When Chef Stephen Serkes opened his restaurant in Goshen on May 15, 1991, he brought with him a wealth of knowledge and a desire to have a farm-to-table eatery. He wanted to make fresh, healthy meals for his customers.
With long hours and a lot of hard work, his vision took shape. Now after 30 years of preparing those farm-fresh meals, Catherine’s Restaurant at 153 West Main St. can certainly claim success.
It was a stroke of good luck for those who live locally that Serkes chose Goshen for his career. He is one of 12 siblings who grew up in Farmingdale, Long Island, and it was one of his brothers who got him up here.
“I heard about this spot from my brother, and I thought I would try it,” said Serkes. “What we now call ‘farm-to-table’ was called ‘market cuisine’ 30 years ago.” Whatever name it goes by, though, you can’t beat the availability of produce up here.”
And it was that plentiful fresh food in the Hudson Valley that directed the focus of his menu. “It still does,” he said.
A German deli in Levittown
Serkes’ interest in food preparation began while he was in high school working as a busboy in various kitchens, especially at a German deli in Levittown, Long Island. Two German women there prepared everything from scratch. As Serkes worked alongside them, he learned more than just German cooking. He learned kitchen management as well.
“Everything clean and in its place,” he said.
His formal training was at the Culinary Institute of America in Hyde Park. Part of his curriculum included an externship at the Garden City Hotel in Long Island. While there he gained experience in many areas of food prep, such as butcher, soup, stock, pastry and banquet hosting.
And it was there that Serkes worked with highly respected Chef Patrick Pinon, whose own background included work at the famous Sardi’s and Maxim’s restaurants.
“Chef Pinon was my first mentor,” Serkes said. “He instilled a lot in me. School gives the foundation, but it’s up to you to build on that. I got lucky and worked with some talented chefs.”
After graduation in 1984, he worked in New York City at a hotel that was part of the Intercontinental Hotel chain. He started as a line cook and gradually worked up to executive sous chef, the kitchen’s Number Two position. He gained further experience working in Paris and at the Ritz Carlton in Montreal.
“It was great experience working in different cultures to learn how they used foods, like breads and cheeses,” said Serkes.
A house, a wife and partner
Then, to the great, good fortune to local residents, he settled in Goshen. And if there was ever any doubt that he would stay, he met a local girl, Jennifer Clark.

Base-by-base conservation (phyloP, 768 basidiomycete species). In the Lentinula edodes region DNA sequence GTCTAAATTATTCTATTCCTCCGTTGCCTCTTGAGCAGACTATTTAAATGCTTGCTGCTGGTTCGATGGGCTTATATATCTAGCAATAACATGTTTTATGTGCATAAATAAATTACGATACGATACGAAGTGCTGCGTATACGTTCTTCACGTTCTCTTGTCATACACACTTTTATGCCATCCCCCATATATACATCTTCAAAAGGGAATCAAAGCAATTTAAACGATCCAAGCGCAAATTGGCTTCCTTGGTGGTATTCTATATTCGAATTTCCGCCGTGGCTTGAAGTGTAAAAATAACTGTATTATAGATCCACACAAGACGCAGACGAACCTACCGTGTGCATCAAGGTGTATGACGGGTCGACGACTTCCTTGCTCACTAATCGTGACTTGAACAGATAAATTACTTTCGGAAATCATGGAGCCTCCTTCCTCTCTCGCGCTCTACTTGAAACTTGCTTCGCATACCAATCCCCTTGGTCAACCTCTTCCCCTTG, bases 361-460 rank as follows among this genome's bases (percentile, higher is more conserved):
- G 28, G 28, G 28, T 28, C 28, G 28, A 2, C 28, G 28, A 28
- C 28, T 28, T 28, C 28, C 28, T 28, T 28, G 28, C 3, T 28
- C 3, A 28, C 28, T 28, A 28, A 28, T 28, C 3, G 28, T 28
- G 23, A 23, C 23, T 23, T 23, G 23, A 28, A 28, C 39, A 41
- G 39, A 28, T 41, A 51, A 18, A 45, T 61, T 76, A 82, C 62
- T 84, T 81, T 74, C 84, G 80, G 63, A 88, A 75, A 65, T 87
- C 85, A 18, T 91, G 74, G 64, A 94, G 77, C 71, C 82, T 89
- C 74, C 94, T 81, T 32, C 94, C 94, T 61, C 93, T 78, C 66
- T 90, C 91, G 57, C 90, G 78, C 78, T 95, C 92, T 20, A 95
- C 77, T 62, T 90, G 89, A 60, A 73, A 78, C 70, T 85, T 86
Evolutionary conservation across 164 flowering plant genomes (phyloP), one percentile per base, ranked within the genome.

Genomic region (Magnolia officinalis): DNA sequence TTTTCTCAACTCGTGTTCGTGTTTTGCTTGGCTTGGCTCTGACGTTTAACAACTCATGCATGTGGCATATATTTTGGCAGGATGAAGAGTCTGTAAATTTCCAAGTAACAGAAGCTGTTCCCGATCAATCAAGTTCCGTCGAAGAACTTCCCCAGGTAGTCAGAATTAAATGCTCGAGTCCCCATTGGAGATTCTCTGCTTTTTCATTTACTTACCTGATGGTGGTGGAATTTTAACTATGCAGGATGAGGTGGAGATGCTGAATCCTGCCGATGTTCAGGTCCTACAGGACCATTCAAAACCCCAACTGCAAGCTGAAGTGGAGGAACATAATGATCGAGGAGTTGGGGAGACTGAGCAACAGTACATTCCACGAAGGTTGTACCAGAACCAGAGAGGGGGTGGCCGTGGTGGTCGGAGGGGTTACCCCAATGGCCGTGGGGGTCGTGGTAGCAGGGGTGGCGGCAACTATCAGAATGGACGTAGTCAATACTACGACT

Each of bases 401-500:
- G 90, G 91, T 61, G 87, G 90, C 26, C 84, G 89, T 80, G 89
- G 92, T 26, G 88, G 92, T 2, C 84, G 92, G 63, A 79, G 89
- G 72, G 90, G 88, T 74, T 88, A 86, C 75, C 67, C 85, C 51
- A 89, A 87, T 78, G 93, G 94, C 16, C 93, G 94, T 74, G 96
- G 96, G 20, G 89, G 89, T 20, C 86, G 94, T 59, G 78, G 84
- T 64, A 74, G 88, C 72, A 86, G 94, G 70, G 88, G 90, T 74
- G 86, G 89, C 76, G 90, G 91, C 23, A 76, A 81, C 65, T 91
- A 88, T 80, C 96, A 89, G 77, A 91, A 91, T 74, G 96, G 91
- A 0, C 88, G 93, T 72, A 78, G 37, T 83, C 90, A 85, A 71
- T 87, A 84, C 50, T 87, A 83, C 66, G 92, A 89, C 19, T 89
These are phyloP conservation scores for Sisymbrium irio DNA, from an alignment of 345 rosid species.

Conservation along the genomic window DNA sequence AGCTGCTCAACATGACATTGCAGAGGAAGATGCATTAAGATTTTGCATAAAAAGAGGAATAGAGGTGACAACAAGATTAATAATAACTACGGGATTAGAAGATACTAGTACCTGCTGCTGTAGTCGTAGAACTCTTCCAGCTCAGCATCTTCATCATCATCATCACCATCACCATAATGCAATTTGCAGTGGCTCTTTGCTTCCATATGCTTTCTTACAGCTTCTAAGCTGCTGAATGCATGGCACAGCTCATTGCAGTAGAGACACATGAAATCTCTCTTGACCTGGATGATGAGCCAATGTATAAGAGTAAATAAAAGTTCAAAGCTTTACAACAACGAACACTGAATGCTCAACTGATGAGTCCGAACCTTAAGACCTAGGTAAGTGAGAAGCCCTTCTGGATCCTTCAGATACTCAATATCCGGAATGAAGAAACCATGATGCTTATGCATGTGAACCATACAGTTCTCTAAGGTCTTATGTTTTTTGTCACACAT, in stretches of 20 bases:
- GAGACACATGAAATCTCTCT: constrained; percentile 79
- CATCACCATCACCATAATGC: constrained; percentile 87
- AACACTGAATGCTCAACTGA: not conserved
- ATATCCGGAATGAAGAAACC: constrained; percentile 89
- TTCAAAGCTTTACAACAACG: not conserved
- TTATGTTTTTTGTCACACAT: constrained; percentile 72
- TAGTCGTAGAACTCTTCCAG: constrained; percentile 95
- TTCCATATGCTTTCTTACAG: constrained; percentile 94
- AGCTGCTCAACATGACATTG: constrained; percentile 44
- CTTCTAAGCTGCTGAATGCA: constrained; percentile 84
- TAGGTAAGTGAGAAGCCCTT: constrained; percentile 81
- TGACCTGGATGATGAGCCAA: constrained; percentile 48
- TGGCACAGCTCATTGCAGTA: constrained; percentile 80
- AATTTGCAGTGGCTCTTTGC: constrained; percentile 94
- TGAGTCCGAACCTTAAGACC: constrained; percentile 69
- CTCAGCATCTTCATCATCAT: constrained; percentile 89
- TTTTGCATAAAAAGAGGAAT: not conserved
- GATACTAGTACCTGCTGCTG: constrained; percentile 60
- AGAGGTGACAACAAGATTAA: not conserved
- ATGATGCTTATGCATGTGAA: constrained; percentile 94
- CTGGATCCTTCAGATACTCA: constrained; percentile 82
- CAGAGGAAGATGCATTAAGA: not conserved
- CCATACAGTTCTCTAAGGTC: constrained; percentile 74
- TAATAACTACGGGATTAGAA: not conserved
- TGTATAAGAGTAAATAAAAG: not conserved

Although he and Jennifer met through a mutual friend, Serkes already knew her mother, Linda Clark, a realtor with Griffith Olivero.
“I worked with Linda to buy a house,” said Serkes. “She not only sold me a house, but a wife, too!”
They married on Aug. 21, 1998, at the First Presbyterian Church in Goshen. Serkes, who is noted for the amount of catering he does, said, “I didn’t cater that reception!”
Jennifer, who graduated from Clemson College in South Carolina with a business management degree, has been at Steve’s side working at the restaurant since their marriage.
“It all fell into place,” she said. “I guess it was meant to be.”
The Serkes have three children: Morgan, 22, Stephen, 20 and Danny, 17, who all grew up as a part of the business, working in different capacities. This has been especially true during the pandemic.
“It’s basically been the five of us doing all the work for take-out,” said Jennifer, who said that the children like to cook, but none of them has expressed an interest in taking over the business.
She has hope, though. “They’re still young.”
Staying true to his original goal, Serkes goes weekly to local farms, primarily S & SO Produce Farms in Goshen and Roe’s Orchard in Chester, to pick up fresh vegetables and fruits.
He plans his menu based on availability. For example, a customer favorite is his Bowtie Pasta, which is loaded with fresh vegetables like broccoli, wild mushrooms, sun-dried tomatoes along with both chicken and shrimp. Another favorite is Murray’s Chicken, which starts with an all-natural, no-hormone chicken raised at Murray’s in South Fallsburg. It’s been on the menu since Catherine’s opened.
While the pandemic is still a factor, Catherine’s is open a few nights a week for dinner but is focusing on the catering side of the business. “We can’t do both full time, but hopefully things will get back to normal,” said Serkes.
As for his rare moments of free time, Serkes is looking forward to being a spectator at his children’s sporting events this fall. Morgan is doing graduate work at Hofstra University and running cross-country and track; Stephen is playing football at Hartwick College; and Danny is running cross-country and track at Goshen High School.
‘I made a good choice’
But to keep himself fit, Serkes works out at a gym, goes biking and enjoys his favorite activity – kayaking with his wife.
“Kayaking is so peaceful,” said Jennifer. “It’s a good work-out and we’re getting fresh air and sun – and there’s no phone!”
Reflecting on their long, successful career, the couple gives a lot of credit to their customers.
“It’s incredible!” said Jennifer. “The customers, their loyalty, the community supporting us. It’s all wonderful.”
Said her husband, Chef Stephen, “I know I absolutely made a good choice in coming here – it’s a very strong community.”